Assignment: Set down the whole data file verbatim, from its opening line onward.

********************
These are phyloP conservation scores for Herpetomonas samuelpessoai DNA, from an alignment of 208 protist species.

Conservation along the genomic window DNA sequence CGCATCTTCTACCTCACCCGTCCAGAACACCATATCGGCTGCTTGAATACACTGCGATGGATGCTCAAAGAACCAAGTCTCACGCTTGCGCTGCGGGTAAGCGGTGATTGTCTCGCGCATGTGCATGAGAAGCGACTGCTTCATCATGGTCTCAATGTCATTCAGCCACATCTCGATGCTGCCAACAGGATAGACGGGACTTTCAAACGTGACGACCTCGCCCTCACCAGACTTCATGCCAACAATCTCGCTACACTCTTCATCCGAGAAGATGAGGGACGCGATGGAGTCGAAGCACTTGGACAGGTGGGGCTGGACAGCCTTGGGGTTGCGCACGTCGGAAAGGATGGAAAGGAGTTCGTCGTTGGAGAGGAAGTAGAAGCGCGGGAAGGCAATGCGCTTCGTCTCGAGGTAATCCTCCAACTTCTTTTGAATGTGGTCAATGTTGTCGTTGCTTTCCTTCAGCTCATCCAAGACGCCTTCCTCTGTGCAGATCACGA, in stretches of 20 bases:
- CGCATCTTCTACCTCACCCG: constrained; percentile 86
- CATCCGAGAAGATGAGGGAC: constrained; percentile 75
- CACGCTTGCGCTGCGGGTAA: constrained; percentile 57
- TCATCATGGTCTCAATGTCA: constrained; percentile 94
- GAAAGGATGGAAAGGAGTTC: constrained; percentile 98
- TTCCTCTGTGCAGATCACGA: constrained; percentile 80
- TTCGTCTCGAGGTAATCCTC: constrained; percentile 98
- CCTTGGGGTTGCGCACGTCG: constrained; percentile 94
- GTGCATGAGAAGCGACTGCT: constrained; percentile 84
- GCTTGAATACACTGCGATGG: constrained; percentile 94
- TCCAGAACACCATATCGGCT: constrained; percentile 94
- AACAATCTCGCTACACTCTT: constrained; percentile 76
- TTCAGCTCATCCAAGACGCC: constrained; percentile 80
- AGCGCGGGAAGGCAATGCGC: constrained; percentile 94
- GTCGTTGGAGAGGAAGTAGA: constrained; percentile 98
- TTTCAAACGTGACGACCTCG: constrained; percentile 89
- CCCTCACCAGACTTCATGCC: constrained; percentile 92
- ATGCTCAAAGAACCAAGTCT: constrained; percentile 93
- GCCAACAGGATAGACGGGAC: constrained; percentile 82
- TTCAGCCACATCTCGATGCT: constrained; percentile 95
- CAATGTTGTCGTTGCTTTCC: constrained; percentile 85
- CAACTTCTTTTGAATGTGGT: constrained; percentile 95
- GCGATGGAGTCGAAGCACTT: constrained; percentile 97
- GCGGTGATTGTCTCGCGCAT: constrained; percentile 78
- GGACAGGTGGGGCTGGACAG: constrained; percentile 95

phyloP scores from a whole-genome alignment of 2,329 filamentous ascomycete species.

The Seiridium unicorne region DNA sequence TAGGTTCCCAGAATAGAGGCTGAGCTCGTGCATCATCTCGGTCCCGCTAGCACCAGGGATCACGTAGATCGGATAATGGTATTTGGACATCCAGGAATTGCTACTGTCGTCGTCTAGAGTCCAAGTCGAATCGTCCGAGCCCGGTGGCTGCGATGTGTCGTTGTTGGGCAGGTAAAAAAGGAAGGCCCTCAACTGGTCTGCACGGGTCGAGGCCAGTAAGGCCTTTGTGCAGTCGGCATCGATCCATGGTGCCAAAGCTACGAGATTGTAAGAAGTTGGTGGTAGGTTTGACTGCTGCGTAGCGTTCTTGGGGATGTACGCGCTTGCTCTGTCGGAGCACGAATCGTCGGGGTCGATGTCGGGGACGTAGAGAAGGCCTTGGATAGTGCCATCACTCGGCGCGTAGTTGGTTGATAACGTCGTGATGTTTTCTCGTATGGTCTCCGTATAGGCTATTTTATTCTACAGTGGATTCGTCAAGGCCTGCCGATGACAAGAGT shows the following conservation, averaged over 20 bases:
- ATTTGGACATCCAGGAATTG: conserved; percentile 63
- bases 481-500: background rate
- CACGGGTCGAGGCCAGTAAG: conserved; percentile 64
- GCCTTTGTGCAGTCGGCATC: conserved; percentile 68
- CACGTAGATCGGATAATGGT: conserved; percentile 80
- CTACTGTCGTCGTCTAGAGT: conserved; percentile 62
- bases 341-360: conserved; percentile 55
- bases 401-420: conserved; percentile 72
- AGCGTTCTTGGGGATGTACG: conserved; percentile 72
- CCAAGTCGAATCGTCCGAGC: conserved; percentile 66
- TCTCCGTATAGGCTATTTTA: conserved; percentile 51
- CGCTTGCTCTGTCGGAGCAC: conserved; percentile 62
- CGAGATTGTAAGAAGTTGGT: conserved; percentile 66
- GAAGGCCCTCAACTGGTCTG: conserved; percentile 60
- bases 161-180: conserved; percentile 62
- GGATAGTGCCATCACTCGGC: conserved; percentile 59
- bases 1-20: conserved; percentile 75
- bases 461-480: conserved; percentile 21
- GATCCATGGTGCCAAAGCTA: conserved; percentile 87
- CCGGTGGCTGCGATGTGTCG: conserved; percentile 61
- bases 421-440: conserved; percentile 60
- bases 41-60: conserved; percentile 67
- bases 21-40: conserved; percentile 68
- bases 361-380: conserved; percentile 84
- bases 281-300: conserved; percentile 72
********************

These are phyloP conservation scores for Herpetomonas samuelpessoai DNA, from an alignment of 208 protist species.

Conservation along the genomic window DNA sequence CGCATCTTCTACCTCACCCGTCCAGAACACCATATCGGCTGCTTGAATACACTGCGATGGATGCTCAAAGAACCAAGTCTCACGCTTGCGCTGCGGGTAAGCGGTGATTGTCTCGCGCATGTGCATGAGAAGCGACTGCTTCATCATGGTCTCAATGTCATTCAGCCACATCTCGATGCTGCCAACAGGATAGACGGGACTTTCAAACGTGACGACCTCGCCCTCACCAGACTTCATGCCAACAATCTCGCTACACTCTTCATCCGAGAAGATGAGGGACGCGATGGAGTCGAAGCACTTGGACAGGTGGGGCTGGACAGCCTTGGGGTTGCGCACGTCGGAAAGGATGGAAAGGAGTTCGTCGTTGGAGAGGAAGTAGAAGCGCGGGAAGGCAATGCGCTTCGTCTCGAGGTAATCCTCCAACTTCTTTTGAATGTGGTCAATGTTGTCGTTGCTTTCCTTCAGCTCATCCAAGACGCCTTCCTCTGTGCAGATCACGA, in stretches of 20 bases:
- CGCATCTTCTACCTCACCCG: constrained; percentile 86
- CATCCGAGAAGATGAGGGAC: constrained; percentile 75
- CACGCTTGCGCTGCGGGTAA: constrained; percentile 57
- TCATCATGGTCTCAATGTCA: constrained; percentile 94
- GAAAGGATGGAAAGGAGTTC: constrained; percentile 98
- TTCCTCTGTGCAGATCACGA: constrained; percentile 80
- TTCGTCTCGAGGTAATCCTC: constrained; percentile 98
- CCTTGGGGTTGCGCACGTCG: constrained; percentile 94
- GTGCATGAGAAGCGACTGCT: constrained; percentile 84
- GCTTGAATACACTGCGATGG: constrained; percentile 94
- TCCAGAACACCATATCGGCT: constrained; percentile 94
- AACAATCTCGCTACACTCTT: constrained; percentile 76
- TTCAGCTCATCCAAGACGCC: constrained; percentile 80
- AGCGCGGGAAGGCAATGCGC: constrained; percentile 94
- GTCGTTGGAGAGGAAGTAGA: constrained; percentile 98
- TTTCAAACGTGACGACCTCG: constrained; percentile 89
- CCCTCACCAGACTTCATGCC: constrained; percentile 92
- ATGCTCAAAGAACCAAGTCT: constrained; percentile 93
- GCCAACAGGATAGACGGGAC: constrained; percentile 82
- TTCAGCCACATCTCGATGCT: constrained; percentile 95
- CAATGTTGTCGTTGCTTTCC: constrained; percentile 85
- CAACTTCTTTTGAATGTGGT: constrained; percentile 95
- GCGATGGAGTCGAAGCACTT: constrained; percentile 97
- GCGGTGATTGTCTCGCGCAT: constrained; percentile 78
- GGACAGGTGGGGCTGGACAG: constrained; percentile 95

phyloP scores from a whole-genome alignment of 2,329 filamentous ascomycete species.

The Seiridium unicorne region DNA sequence TAGGTTCCCAGAATAGAGGCTGAGCTCGTGCATCATCTCGGTCCCGCTAGCACCAGGGATCACGTAGATCGGATAATGGTATTTGGACATCCAGGAATTGCTACTGTCGTCGTCTAGAGTCCAAGTCGAATCGTCCGAGCCCGGTGGCTGCGATGTGTCGTTGTTGGGCAGGTAAAAAAGGAAGGCCCTCAACTGGTCTGCACGGGTCGAGGCCAGTAAGGCCTTTGTGCAGTCGGCATCGATCCATGGTGCCAAAGCTACGAGATTGTAAGAAGTTGGTGGTAGGTTTGACTGCTGCGTAGCGTTCTTGGGGATGTACGCGCTTGCTCTGTCGGAGCACGAATCGTCGGGGTCGATGTCGGGGACGTAGAGAAGGCCTTGGATAGTGCCATCACTCGGCGCGTAGTTGGTTGATAACGTCGTGATGTTTTCTCGTATGGTCTCCGTATAGGCTATTTTATTCTACAGTGGATTCGTCAAGGCCTGCCGATGACAAGAGT shows the following conservation, averaged over 20 bases:
- ATTTGGACATCCAGGAATTG: conserved; percentile 63
- bases 481-500: background rate
- CACGGGTCGAGGCCAGTAAG: conserved; percentile 64
- GCCTTTGTGCAGTCGGCATC: conserved; percentile 68
- CACGTAGATCGGATAATGGT: conserved; percentile 80
- CTACTGTCGTCGTCTAGAGT: conserved; percentile 62
- bases 341-360: conserved; percentile 55
- bases 401-420: conserved; percentile 72
- AGCGTTCTTGGGGATGTACG: conserved; percentile 72
- CCAAGTCGAATCGTCCGAGC: conserved; percentile 66
- TCTCCGTATAGGCTATTTTA: conserved; percentile 51
- CGCTTGCTCTGTCGGAGCAC: conserved; percentile 62
- CGAGATTGTAAGAAGTTGGT: conserved; percentile 66
- GAAGGCCCTCAACTGGTCTG: conserved; percentile 60
- bases 161-180: conserved; percentile 62
- GGATAGTGCCATCACTCGGC: conserved; percentile 59
- bases 1-20: conserved; percentile 75
- bases 461-480: conserved; percentile 21
- GATCCATGGTGCCAAAGCTA: conserved; percentile 87
- CCGGTGGCTGCGATGTGTCG: conserved; percentile 61
- bases 421-440: conserved; percentile 60
- bases 41-60: conserved; percentile 67
- bases 21-40: conserved; percentile 68
- bases 361-380: conserved; percentile 84
- bases 281-300: conserved; percentile 72